While Googling someone before a date can be awkward, and lurking online can be depressing, neither is as devastating as realizing your ex has blabbed about you online for anyone with an Internet connection to read. It’s the emotional equivalent of PETA dumping red paint all over your coat (which happens to be faux, thankyouverymuch). And it happens more often than people think: 95 percent of people surveyed think their partner won’t share their pictures or data, but 12 percent of people have had a partner or ex leak their personal info, Buzzfeed reports. Lying, cheating and dumping someone are the top three actions that prompt someone to leak private info about an ex [HR1] – obviously all highly emotionally charged actions, but hardly excuses for violating someone’s privacy.

Like Googling someone before you meet, spilling info about someone after you part ways is murky ethically as well. Blogs like Hollaback call out those who sexually harass others in public as a way of empowering the victim. If your partner verbally, physically or emotionally abused you and you want to warn others, that’s different than maliciously dishing dirt on someone who dumped you. Blogs like My Ex Was a Cheapskate, My Ex-Wife Is Crazy, and My Husband’s Crap clearly function differently than Hollaback, serving instead as a therapeutic exercise, passive-aggressive tactic or both. Blogging about your dating life might net those coveted pageviews (and in turn ad dollars), but the tradeoff may be resentment from friends and potential partners, as one Memphis blogger told

Bottom line? The Internet has definitely complicated relationships, making morality a big gray area. Consider the following guidelines for ethical dating in a world that’s always online:

  1. Think before you Google. What exactly are you trying to find out? Do you have any mutual friends who can vouch for this person so you don’t go down an Internet k-hole? Set some mental boundaries before you start Googling, like “I’ll check out links that suggest this guy could be bad news, but I’m NOT going to read his profiles on, Goodreads or Twitter.” Consider asking a close friend to Google this person instead of doing it yourself, and tell them only to report back to you if there are any red flags.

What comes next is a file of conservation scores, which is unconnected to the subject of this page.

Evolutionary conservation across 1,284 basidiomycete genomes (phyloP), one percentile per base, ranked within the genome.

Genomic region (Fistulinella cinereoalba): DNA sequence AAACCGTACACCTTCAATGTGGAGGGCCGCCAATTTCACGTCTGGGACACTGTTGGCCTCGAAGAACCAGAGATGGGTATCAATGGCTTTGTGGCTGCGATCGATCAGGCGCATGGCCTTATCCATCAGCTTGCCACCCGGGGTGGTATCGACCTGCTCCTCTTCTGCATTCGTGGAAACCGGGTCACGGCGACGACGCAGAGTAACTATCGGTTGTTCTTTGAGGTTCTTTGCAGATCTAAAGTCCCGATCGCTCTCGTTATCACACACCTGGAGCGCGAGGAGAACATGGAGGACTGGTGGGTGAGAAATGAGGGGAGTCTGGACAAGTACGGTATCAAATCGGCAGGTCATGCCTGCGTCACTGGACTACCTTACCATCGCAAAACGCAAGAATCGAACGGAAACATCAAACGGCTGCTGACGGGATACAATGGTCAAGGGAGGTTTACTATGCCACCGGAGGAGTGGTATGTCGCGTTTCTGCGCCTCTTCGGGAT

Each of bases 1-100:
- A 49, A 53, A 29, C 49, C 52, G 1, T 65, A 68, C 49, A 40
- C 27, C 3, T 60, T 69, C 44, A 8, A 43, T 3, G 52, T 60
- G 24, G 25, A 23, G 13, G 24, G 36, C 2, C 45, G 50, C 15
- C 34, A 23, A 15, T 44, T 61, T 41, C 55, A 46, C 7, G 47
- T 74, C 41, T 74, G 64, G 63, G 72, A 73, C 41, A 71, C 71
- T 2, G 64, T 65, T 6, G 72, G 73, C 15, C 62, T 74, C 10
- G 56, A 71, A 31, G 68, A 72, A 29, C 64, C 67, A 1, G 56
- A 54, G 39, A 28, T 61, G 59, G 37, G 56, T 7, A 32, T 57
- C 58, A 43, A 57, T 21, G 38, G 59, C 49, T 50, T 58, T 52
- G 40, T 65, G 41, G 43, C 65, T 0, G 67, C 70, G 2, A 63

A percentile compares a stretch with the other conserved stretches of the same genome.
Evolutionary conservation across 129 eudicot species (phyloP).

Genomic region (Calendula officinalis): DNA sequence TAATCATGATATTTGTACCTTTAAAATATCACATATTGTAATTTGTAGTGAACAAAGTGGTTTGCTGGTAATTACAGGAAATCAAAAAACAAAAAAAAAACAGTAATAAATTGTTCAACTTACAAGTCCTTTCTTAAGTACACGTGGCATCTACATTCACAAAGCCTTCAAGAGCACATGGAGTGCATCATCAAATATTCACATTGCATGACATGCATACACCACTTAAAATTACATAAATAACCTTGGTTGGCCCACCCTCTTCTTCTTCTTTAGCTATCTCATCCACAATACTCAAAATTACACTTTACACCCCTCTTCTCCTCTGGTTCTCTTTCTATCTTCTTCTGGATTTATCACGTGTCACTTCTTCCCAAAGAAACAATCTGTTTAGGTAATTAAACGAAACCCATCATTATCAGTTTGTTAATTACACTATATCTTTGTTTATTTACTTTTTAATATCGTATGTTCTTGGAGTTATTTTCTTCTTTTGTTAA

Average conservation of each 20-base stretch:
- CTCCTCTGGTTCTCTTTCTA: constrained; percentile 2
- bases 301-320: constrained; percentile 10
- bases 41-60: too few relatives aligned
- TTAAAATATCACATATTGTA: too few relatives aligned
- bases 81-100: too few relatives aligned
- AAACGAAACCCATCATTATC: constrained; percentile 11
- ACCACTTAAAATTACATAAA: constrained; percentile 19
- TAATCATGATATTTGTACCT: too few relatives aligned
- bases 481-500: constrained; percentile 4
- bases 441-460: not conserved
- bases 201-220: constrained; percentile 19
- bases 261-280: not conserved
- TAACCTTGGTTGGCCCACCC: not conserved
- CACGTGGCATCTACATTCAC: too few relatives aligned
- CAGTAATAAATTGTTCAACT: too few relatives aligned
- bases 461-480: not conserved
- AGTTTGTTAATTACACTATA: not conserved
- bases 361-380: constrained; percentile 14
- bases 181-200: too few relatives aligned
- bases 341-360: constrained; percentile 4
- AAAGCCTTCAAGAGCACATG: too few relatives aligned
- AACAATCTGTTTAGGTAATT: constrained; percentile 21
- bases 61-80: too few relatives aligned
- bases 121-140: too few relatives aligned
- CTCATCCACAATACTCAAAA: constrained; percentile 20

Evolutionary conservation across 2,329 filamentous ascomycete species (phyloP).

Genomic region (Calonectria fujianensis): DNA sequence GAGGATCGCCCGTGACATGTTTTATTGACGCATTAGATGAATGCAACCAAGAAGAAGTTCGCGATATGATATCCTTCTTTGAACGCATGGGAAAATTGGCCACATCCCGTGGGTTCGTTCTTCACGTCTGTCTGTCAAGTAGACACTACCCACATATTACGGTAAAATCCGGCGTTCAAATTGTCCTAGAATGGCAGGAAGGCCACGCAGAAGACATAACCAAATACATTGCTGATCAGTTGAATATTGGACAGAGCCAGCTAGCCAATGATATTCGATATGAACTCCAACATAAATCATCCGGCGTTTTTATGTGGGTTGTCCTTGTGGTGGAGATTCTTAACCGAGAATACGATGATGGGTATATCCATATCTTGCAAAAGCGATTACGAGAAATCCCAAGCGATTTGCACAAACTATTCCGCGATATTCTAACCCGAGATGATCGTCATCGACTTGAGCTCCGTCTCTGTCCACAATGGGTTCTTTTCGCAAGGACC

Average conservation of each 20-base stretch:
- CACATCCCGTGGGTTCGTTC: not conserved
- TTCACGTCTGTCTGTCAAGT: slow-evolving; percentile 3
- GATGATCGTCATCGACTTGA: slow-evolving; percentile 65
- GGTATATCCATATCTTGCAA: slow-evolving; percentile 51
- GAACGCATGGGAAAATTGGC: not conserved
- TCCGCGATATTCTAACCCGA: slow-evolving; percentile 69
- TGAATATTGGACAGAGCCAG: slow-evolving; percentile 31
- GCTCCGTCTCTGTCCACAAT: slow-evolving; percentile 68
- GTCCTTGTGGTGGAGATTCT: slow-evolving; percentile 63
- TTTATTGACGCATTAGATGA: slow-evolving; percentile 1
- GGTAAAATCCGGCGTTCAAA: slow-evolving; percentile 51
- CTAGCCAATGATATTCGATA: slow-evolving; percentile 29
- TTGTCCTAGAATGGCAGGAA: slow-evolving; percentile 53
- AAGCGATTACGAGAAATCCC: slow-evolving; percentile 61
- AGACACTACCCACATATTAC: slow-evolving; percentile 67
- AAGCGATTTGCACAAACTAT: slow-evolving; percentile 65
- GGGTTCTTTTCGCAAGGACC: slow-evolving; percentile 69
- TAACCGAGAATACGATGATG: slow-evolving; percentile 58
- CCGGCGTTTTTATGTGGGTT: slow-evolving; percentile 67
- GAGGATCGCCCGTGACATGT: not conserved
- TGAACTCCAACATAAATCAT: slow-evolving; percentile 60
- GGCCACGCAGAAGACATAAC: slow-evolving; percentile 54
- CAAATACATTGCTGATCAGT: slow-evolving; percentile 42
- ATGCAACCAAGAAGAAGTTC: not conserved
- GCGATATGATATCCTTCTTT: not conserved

2. …And think after you Google. If you slip up and go on an Internet stalking binge, ask yourself why afterward. Did you have a bad feeling in your gut? If so, listen to it – you don’t have to meet this person or go on another date, even if you agreed to in the past. Your safety is more important. When Googling, are you grasping for a reason to not go out with this person? If so, why? Are you worried they won’t like you? Are you afraid to tell them you actually aren’t interested? Or are you trying to decipher ambiguous behavior? Let me tell you from experience: Googling someone will not help you answer the question “Why hasn’t he texted?”
  3. Listen to your conscience. One writer confessed to his partner that he’d been reading her deeply personal blog: “I didn’t think it’d be fair to continue checking in on her online diary without her knowing I’d be doing so.” Again, pay attention to your gut – if you’re discovering information they haven’t chosen to disclose, weigh the invasiveness of the info and how long you think the relationship will last. Honesty becomes even more important if you want something lasting with this person.
  4. If caught, fess up (duh). That is, if you slip up and mention something they haven’t told you yet (and that you’d only know by searching online), and they call you on it, be honest. Say something simple like “Sorry. I get a little paranoid about meeting Internet strangers for the first time” with an embarrassed smile. Internet stalking plus lying gets you a guaranteed F- in ethics.
  5. Review your online presence and purge religiously for both your personal safety as much as your peace of mind and privacy. As the Brand Yourself blog suggests, “At the end of the day you won’t want your Googler to know more about you than you’re comfortable sharing.” Ultimately, we have a responsibility to erase traces of ourselves online that we aren’t okay with everyone seeing. Until you personally get burned, there’s often a delusion that only your friends read your blog, that nobody cares about that YouTube video of you from five years ago or saw your slightly offensive drunk tweet. Don’t get seduced by that thinking. Even hiding behind a username only works if you use a different one for every site.
  6. Tread extremely cautiously when dishing about your ex. Thanks to Facebook’s granular (if convoluted) privacy controls, you can post a vague, angsty song lyric in your status update, but hide it from your ex. If you have mutual Facebook friends, though, it gets tricky fast. The more public the forum you use, the more careful you should be. Even your tweets and personal Tumblr or WordPress blog should be vague because they’re just as Google-able as anything else, even if you thinkonly a handful of people read them.And if you write for a site like xoJane, The Hairpin or Jezebel, no matter HOW tempting it is to submit that “It Happened to Me: My Boyfriend Had a Poop Fetish” post, avoid defamation and major emotional fallout by resisting the urge to post names, photos (which can be reverse-image searched) and identifying details. You can mourn your relationship online, but first ask yourself, “If someone read this and had it out for my ex, could they threaten his/her safety?” Ideally, obtain permission from your partner or ex beforehand and maintain his or her anonymity.